Thursday, April 24, 2014
While there is still a dispute about what exactly was said to a group of unemployment hearing officers at a now-infamous Blaine House lunch meeting last month, two things are certain.
The only instruction that Gov. LePage should be giving to the state employees who decide unemployment appeals is to apply the pertinent law to the facts of the case.
2013 Kennebec Journal File Photo/Andy Molloy
One is that Gov. LePage invited the people who decide unemployment appeals to the Blaine House and told them that he had heard reports that they were being too hard on employers when they decide cases. The other is, that never should have happened.
The governor has no more business telling hearing officers how to decide cases than he would assembling a group of umpires to tell them to call more strikes. The only appropriate instruction he should be giving to these officials is to apply the law to the facts and call them as they see them.
News that LePage may have tried to pressure the hearing officers has set off a chorus of criticism from several directions.
First, the Lewiston Sun Journal published quotes from unnamed attendees who said the governor was pushing them to be more friendly to businesses and less sympathetic to employees. The administration says that was not what the governor said at the meeting, but emails exchanged by department employees after the session, which were made public in response to a freedom of information request by the Portland Press Herald/Maine Sunday Telegram, support the anonymous quotes.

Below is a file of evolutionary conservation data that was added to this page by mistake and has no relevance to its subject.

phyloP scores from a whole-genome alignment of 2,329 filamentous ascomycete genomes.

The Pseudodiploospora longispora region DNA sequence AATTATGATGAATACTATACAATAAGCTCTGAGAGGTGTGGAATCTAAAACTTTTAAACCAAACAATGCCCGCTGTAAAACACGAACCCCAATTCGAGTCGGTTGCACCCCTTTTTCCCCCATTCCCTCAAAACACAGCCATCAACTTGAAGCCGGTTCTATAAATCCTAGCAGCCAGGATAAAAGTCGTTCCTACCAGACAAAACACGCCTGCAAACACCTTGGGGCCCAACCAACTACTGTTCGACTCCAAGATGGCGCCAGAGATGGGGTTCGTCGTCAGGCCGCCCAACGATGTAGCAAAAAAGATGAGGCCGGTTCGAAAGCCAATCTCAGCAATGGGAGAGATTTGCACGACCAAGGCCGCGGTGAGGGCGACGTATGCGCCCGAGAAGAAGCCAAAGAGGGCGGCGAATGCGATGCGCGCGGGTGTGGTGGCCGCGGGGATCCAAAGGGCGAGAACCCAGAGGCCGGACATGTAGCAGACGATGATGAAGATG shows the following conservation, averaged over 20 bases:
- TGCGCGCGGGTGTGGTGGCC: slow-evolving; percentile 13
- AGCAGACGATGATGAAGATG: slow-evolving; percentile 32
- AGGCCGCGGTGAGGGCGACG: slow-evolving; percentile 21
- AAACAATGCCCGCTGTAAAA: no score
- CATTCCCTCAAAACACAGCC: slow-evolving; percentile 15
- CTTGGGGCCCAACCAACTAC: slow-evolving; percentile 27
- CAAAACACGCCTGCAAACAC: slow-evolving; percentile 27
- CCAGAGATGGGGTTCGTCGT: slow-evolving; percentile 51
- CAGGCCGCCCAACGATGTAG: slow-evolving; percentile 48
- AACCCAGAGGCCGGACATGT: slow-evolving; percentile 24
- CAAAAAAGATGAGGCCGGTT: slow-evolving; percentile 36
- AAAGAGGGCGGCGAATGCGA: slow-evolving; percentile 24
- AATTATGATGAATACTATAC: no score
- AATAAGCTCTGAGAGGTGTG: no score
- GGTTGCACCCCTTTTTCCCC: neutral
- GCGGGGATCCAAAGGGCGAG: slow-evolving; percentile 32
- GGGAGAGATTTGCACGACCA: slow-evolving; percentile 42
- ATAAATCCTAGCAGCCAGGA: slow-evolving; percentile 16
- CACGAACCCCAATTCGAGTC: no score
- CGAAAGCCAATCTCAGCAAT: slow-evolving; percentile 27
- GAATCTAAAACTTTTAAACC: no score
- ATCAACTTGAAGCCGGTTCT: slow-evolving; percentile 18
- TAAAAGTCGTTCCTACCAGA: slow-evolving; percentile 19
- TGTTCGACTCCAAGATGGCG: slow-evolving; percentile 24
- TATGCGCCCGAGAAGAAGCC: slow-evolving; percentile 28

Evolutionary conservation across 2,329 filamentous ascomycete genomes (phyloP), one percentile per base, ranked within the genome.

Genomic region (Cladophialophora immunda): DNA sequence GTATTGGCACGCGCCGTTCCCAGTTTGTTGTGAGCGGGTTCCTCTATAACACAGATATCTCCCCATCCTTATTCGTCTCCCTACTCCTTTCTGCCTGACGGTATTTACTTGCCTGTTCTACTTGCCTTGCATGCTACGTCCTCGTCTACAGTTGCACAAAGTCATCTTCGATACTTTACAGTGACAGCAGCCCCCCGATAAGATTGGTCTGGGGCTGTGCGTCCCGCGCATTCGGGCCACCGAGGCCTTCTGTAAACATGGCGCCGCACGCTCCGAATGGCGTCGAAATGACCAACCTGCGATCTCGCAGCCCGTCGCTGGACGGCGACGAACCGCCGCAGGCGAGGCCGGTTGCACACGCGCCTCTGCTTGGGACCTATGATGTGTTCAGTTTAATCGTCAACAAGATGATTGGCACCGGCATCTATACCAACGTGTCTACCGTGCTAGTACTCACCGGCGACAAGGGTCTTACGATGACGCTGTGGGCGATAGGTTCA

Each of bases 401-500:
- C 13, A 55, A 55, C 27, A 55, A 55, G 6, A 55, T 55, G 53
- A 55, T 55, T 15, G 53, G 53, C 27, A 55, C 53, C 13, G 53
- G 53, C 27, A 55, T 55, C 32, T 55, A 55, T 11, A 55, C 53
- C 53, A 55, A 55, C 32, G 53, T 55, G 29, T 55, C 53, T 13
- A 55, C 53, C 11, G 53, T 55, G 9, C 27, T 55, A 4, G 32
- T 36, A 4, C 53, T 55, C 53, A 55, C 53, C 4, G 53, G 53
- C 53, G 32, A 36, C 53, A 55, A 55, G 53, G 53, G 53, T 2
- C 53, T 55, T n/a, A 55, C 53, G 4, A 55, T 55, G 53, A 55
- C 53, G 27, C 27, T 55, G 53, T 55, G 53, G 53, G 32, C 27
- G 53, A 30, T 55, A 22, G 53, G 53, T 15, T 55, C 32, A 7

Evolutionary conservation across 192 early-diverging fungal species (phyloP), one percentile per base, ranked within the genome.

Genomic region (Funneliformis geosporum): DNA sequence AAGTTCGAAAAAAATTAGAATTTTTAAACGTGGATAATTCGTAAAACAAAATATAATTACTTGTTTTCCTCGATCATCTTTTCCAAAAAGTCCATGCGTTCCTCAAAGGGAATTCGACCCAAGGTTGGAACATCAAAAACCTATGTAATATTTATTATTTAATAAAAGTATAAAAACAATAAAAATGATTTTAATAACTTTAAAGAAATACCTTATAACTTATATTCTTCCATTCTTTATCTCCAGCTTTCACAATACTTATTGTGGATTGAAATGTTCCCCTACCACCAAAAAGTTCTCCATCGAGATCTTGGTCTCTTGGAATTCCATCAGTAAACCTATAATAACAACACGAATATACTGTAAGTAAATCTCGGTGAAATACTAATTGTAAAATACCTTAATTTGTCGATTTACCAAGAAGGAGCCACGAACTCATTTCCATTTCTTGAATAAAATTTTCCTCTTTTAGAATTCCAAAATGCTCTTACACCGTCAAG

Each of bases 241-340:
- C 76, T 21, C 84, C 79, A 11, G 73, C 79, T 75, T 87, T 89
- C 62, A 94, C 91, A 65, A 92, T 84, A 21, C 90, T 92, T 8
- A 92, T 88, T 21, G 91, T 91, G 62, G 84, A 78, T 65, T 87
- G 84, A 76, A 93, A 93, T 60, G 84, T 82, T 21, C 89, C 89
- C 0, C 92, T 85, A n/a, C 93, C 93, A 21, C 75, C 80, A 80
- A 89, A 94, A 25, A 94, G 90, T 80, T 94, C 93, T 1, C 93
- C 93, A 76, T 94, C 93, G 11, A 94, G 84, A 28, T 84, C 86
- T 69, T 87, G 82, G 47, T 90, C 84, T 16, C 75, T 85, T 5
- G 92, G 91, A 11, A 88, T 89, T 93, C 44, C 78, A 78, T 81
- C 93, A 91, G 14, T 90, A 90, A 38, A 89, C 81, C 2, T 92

These reports may have been what led federal officials to come to Maine and complete an audit of the unemployment program, which is run by the state but is entirely federally funded.
The governor's defenders will predictably say that this is the governor's style. He is a plain-spoken boss who gruffly told some of his employees things they didn't want to hear.
But this is not a question of style. What's in dispute here is whether the governor went too far and interfered with what is supposed to be an impartial process. The governor may be the most powerful person in our system of government, but that doesn't mean that all state employees work for him. Career employees are responsible to the state, no matter who is in power, and that keeps government from turning into a machine that dispenses favors or punishment at the chief executive's whim.
Business leaders who have lost an unemployment appeal are not well positioned to judge whether the process has been fair. Federal records show that employers win most cases in Maine, indicating that the appeal process is already business-friendly. Having heard complaints about the process, the governor would have been wise to stay out of a place where he does not belong.